08/02/2023 • Jon Carrick
If you want to know how well your online business is doing, it is tempting to simply look at your conversion rate and make a conclusion based on its value. However, the success of your website should not be inferred through a single metric.
On its own, conversion rate is never the full story; there is a myriad of factors that can influence a conversion rate. An understanding of these constantly changing variables can wildly transform your interpretation of this key metric and, ultimately, the success of your business.
So, you’re looking at your analytics and want to improve your conversion rate. You’re thinking of methods that could drive sales, but what is already happening that might be affecting conversions? Before you go and start running optimisation tests, consider the following!
Perhaps the most straightforward reason for a variable conversion rate is seasonality. Random fluctuations are always to be expected, but statistically significant peaks and troughs can be anticipated based on the time of year, month, week or even day - it doesn’t take more than common sense to understand why no one is buying anything at 4 am on a Tuesday in March.
Black Friday and the run-up to Christmas consistently help drive conversions. It also is the exact reason why, in January, protein supplements sell well, whilst alcohol sales drop, as people adopt a ‘new year, new me’ mantra. Such trends can be predicted, though a caveat here is the zeitgeist; the pandemic has also had a profound effect on digital businesses worldwide.
A drop in conversion rate is not necessarily an indication that your website is bad, it may just be the time of year. Understanding why these changes occur may also reveal routes that can be taken advantage of. Accounting for your conversion rate’s dependence on time can not only be reassuring but may also point you in the right direction when it comes to optimisation.
Fundamentally, how is your conversion rate calculated? The context of the data from your analytics is always important; it is how you deal with the information that dictates your conclusions and measure of success.
A simple example is, are you looking at conversions from new or returning users to your website? Typically, the conversion rate will be much higher from returning customers who have had time to become more familiar with and trusting of your brand and then make a decision.
Are conversion rate variations simply an artefact of the data in your considered date range? This re-emphasises the aspect of time on conversion rates. To avoid adding unnecessary bias in your analysis, ensure that the date range you choose covers expected variations such as random fluctuations and weekdays vs. weekends to an extent that their impact does not produce a skewed data sample.
There are numerous ways that the data can be dissected. Splitting users based on their device (i.e. mobile vs. desktop vs. tablet) tends to show distinct behaviours when it comes to converting. The majority of browsing will occur on mobile, but desktop conversion rates are typically the highest. This does not mean that desktop is ‘better’. The number of conversions overall may still be greater on mobile.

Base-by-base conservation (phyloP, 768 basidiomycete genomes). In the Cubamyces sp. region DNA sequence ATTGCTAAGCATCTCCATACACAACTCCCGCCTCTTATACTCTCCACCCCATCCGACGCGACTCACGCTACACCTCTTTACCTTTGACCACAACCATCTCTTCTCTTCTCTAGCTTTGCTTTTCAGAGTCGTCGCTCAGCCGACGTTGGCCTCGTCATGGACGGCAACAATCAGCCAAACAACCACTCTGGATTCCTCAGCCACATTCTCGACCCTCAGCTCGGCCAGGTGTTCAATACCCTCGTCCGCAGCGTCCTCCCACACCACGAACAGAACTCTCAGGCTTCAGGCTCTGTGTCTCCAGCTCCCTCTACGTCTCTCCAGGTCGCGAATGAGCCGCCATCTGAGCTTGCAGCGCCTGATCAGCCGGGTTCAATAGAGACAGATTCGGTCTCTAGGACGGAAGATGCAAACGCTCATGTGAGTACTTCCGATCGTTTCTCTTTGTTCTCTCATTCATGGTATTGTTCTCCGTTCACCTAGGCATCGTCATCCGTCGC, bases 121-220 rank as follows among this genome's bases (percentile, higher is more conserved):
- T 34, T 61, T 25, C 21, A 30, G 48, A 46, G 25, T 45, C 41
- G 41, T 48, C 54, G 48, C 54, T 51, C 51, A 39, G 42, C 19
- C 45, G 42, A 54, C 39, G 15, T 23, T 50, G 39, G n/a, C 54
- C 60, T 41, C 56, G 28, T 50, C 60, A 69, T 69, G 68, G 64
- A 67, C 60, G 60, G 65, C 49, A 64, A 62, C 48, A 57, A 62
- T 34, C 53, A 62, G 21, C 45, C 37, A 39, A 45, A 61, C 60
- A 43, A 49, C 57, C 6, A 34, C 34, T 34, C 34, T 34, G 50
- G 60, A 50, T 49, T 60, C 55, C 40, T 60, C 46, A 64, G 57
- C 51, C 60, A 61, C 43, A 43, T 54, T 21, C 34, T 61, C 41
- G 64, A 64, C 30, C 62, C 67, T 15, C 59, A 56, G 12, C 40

The number of people visiting your website can produce some unexpected results when it comes to conversion rate. Say your social media team shared a particularly popular post. Maybe you jumped on a trend and your business briefly went viral. This could lead to an unprecedented increase in traffic. However, even a boost in conversions may result in a lower overall conversion rate if the increase is not proportional to the traffic, e.g. if 1% of 100,000 users convert, this is still more favourable than 10% of 5000 users - I will let you do the math.
In this type of scenario, a conversion rate that is not proportional to traffic is not necessarily surprising due to another underlying factor - the type of traffic. People may be visiting your website who would never normally visit - they are not your standard target audience. It is also common that users who come to your website directly, or through a browser search, will be more likely to convert compared to those that arrive via social media. This reflects their intent.
The above list covers some of the main reasons why conversion rate on its own is not an adequate metric. The psychological reasoning for website users deciding whether to convert is highly non-trivial. An optimisation test will investigate the effects of a single variable amongst countless numbers. Some of these factors may even be out of your control, but this does not mean that you are at their mercy - if you can predict purchasing behaviour, e.g. by the time of year, then there will be a solution that could turn it into something advantageous.
Conversion rate can help you understand user behaviour on your website, however, it cannot give any insight into how or why traffic goes to your website in the first place.
It is easy to tunnel-vision on the likelihood that a user visiting your website will convert, but there will always be external factors influencing sales. Your conversion strategy may hinge on your optimisation tests, yet a conversion rate without a wider context is meaningless.
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